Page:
By Peter Greste
BBC News, Johannesburg
It has been reported that China has finally recalled the An Yue Jiang, the ship allegedly loaded with arms for Zimbabwe.
Church groups in South Africa demonstrated against the shipment
Rights groups hailed the move as a major victory, a triumph of public opinion over political cynicism.
It seems civil society is taking the lead, well ahead of national leaders, on the question of Zimbabwe.
The An Yue Jiang is a container ship owned by China’s state-run shipping company COSCO, reported to be carrying millions of rounds of assault rifle, ammunition, mortar rounds and rocket-propelled grenades.
When the ship anchored off the South African port of Durban, a local news magazine revealed that it was about to off-load the weapons, and public opinion reacted with outrage.
Newspaper editorials condemned the shipment, callers rang radio talk shows complaining that the weapons could be used by the Zimbabwean government against its own people.
The South African government’s response was blunt. "So what?" they said.
Government spokesman Themba Maseko said they could do nothing to stop a perfectly legal and properly documented transaction between two sovereign states.
Then unions and human rights organisations intervened.
Dock-workers refused to handle the cargo, and a judge barred it from transiting through the country.
Demonstrators threatened to block its passage if it ever reached South Africa’s roads.
Now, after being refused entry in ports around the continent, the ship is finally thought to be heading home with its cargo still on board.
In a rare show of force, African public opinion and civil organisations mobilised on a single issue to force action that politicians seemed reluctant to take.
The authorities have been driven by embarrassment by what civil society has done
Southern African Litigation Centre
Peter Alexander, the director for Sociological Studies at the University of Johannesburg, says the ship’s departure was a triumph for civil society.
"I am amazed," he said. "It is very impressive that such a concerted action could have such a concrete result."
Nicole Fritz, of the Southern African Litigation Centre, which took the case to court, agrees: "The South African authorities have been driven by embarrassment in the face of what civil society has done."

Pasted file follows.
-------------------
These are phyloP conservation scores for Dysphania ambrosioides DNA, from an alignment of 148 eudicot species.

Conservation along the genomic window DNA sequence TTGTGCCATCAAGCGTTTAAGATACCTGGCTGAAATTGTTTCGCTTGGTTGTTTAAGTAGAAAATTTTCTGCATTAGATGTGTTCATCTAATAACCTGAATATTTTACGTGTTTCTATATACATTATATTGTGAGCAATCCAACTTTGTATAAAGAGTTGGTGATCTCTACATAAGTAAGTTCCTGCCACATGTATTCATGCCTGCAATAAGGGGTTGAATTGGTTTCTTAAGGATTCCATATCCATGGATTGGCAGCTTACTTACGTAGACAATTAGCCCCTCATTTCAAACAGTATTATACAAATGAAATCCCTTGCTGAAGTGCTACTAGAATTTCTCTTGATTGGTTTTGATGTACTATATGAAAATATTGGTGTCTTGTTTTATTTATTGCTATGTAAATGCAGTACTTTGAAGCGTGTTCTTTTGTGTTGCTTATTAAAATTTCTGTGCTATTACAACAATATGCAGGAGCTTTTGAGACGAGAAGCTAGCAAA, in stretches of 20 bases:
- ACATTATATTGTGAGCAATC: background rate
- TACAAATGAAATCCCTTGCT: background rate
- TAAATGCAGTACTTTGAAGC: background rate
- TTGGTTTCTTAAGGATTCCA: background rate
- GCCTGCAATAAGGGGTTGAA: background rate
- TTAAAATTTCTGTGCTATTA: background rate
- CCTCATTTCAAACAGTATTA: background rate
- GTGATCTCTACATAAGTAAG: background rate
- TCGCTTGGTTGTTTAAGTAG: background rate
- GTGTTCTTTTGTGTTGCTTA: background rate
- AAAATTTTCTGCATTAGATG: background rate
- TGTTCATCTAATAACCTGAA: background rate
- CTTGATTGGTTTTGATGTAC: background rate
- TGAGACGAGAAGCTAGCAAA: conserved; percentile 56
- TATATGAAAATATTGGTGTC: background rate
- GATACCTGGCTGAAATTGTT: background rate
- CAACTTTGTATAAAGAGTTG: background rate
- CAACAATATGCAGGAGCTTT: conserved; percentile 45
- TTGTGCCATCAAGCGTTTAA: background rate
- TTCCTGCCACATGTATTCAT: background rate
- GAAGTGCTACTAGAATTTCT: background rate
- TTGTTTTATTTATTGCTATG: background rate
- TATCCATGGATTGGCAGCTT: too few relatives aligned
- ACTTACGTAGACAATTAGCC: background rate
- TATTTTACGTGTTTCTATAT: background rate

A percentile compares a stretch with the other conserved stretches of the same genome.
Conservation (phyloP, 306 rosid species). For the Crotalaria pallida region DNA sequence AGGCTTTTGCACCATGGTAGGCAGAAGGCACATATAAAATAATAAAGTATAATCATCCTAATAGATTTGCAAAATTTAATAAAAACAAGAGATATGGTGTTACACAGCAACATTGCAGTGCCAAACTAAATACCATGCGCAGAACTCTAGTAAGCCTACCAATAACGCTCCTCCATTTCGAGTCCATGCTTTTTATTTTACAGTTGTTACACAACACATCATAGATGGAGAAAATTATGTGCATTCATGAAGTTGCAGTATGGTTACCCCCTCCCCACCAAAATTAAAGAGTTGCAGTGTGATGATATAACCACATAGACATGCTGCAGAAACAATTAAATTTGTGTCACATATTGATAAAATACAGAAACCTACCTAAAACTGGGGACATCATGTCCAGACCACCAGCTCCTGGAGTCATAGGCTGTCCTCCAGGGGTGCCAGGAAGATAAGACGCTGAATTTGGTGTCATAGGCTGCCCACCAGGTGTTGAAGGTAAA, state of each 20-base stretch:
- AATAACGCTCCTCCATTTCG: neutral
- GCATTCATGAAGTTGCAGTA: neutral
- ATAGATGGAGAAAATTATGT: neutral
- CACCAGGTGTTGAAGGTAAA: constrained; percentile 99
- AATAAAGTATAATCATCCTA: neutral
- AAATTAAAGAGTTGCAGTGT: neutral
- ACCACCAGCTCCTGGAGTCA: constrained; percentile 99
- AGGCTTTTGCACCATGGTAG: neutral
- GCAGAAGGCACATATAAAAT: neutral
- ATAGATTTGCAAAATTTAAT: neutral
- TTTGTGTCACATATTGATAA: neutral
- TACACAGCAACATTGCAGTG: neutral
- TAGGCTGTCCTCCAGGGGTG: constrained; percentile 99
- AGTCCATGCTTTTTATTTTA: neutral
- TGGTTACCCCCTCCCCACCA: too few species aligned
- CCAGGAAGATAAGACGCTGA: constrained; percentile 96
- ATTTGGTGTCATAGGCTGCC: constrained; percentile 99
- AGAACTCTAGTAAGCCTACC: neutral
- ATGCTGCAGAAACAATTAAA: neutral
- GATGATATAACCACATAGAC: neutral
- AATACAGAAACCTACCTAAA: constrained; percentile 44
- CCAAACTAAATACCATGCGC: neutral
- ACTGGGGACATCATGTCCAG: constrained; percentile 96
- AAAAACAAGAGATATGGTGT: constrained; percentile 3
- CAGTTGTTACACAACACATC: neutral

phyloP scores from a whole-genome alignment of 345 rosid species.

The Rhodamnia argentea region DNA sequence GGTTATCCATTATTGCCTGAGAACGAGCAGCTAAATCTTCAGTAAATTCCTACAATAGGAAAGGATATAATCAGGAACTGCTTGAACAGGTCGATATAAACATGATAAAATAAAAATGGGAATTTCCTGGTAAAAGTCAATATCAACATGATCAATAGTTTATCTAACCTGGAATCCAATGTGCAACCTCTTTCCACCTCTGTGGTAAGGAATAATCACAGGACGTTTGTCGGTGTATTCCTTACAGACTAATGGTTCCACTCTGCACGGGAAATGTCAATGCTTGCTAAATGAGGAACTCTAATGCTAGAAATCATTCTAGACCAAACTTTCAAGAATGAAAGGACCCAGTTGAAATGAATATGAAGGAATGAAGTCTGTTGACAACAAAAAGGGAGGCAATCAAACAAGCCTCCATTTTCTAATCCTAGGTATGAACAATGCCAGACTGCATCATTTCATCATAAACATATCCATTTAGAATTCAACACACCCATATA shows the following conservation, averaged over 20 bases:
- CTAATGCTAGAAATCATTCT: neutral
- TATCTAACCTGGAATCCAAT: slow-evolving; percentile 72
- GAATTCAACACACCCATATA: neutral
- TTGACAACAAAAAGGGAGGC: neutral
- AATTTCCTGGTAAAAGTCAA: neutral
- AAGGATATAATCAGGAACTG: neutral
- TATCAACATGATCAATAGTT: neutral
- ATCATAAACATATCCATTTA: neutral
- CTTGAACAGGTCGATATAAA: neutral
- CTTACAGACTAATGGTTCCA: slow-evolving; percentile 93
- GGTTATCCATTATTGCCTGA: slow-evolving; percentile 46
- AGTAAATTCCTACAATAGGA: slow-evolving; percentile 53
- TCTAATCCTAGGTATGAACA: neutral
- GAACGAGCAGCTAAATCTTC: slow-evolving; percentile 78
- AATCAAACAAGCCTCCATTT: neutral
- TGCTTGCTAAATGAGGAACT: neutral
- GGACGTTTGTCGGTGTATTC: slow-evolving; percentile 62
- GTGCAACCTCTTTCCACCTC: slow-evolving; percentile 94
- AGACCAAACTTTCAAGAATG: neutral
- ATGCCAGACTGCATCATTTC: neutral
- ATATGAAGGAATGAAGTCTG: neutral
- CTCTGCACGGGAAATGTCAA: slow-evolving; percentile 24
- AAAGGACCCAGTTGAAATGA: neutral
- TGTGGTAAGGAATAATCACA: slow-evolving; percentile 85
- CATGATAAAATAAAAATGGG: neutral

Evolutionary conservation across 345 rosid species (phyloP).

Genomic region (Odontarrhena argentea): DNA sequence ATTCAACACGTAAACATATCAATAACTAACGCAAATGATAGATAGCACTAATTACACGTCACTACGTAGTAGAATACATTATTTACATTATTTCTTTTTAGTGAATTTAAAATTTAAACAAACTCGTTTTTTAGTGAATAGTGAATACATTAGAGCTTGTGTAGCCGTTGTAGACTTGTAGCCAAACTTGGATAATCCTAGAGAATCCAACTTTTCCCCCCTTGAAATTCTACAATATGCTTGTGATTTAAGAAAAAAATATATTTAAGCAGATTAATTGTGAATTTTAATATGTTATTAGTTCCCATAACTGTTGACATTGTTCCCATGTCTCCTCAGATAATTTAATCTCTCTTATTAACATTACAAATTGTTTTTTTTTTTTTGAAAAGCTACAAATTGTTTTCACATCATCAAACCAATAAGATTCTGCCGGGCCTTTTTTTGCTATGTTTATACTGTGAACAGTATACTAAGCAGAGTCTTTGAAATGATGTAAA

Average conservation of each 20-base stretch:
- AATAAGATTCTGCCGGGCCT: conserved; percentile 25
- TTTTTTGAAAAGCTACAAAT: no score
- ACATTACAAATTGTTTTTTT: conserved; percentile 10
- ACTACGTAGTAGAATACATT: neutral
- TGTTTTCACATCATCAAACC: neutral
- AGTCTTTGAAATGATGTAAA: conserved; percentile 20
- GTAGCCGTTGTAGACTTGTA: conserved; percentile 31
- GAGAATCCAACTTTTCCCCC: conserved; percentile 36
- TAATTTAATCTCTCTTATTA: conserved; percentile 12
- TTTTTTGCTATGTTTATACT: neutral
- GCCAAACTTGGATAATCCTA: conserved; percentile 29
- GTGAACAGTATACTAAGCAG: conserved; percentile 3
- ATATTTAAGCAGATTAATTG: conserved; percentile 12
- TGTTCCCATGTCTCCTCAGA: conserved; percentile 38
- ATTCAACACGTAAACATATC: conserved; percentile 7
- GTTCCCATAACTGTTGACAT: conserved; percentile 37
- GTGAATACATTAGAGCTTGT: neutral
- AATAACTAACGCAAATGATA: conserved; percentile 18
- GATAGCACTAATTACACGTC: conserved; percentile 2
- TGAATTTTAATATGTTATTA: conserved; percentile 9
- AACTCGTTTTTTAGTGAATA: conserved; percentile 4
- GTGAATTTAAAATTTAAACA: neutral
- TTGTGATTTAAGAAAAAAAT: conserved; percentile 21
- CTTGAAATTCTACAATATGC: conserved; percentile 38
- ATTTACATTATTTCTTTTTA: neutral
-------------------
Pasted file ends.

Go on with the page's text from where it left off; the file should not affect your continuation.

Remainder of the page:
The An Yue Jiang affair is probably the clearest example of African civil society leading the agenda on Zimbabwe.
But according to human rights organisations and academics, they are forcing politician’s hands in all sorts of subtle ways.
The region’s leaders, grouped together under the Southern African Development Community (SADC) were criticised by the media for their mild call on the Zimbabwe Electoral Commission (ZEC) to release the results of the presidential election "as expeditiously as possible" within the bounds of the law.
Last weekend, the Open Society Initiative for Southern Africa held a summit of 105 civil society organisations in Dar es Salaam in Tanzania.
They released a communique condemning not just the Zimbabwean government, but the SADC region for failing to act decisively.
Zambia’s President Levy Mwanawasa then called on all of Africa’s coastal states to prevent the An Yue Jiang from entering their waters.
The An Yue Jiang provoked outrage among rights groups
There is no direct link between the Dar es Salaam conference and President Mwanawasa’s comments, but it seems public opinion has moved faster than the politicians on the issue of Zimbabwe.
According to Elenor Sisulu of the Crisis in Zimbabwe Coalition, the Kenyan experience in resolving that country’s post-election violence proved the value of pressure from civil society.
"Kenyan civil society made it very clear to us that you have to be very pro-active in addressing this kind of issue," she said.
The Council of South African Trade Unions (Cosatu) is also listening.
Its Secretary General Zwelinzima Vavi hosted a meeting of civil groups, pledging to organise a series of demonstrations in South Africa’s major cities on 10 May.
Mr Vavi said much of the problem was rooted in the challenge that the opposition Movement for Democratic Change (MDC) presented to the older political leaders who view themselves as standard-bearers of the liberation movements.
"It’s because of the fear that the MDC is led and supported by trade unions and civil society. They worry that initiative may just go on from one country to the next," he said.
"There’s paranoia and fear that suddenly the liberation movements are going to be coming under lots of pressure from these formations. That’s why there is this unwillingness to openly condemn what is wrong in Zimbabwe."
But whatever their motives, the Southern African leaders may have to take notice of public opinion, or risk being left dangerously out of touch with their own electorates.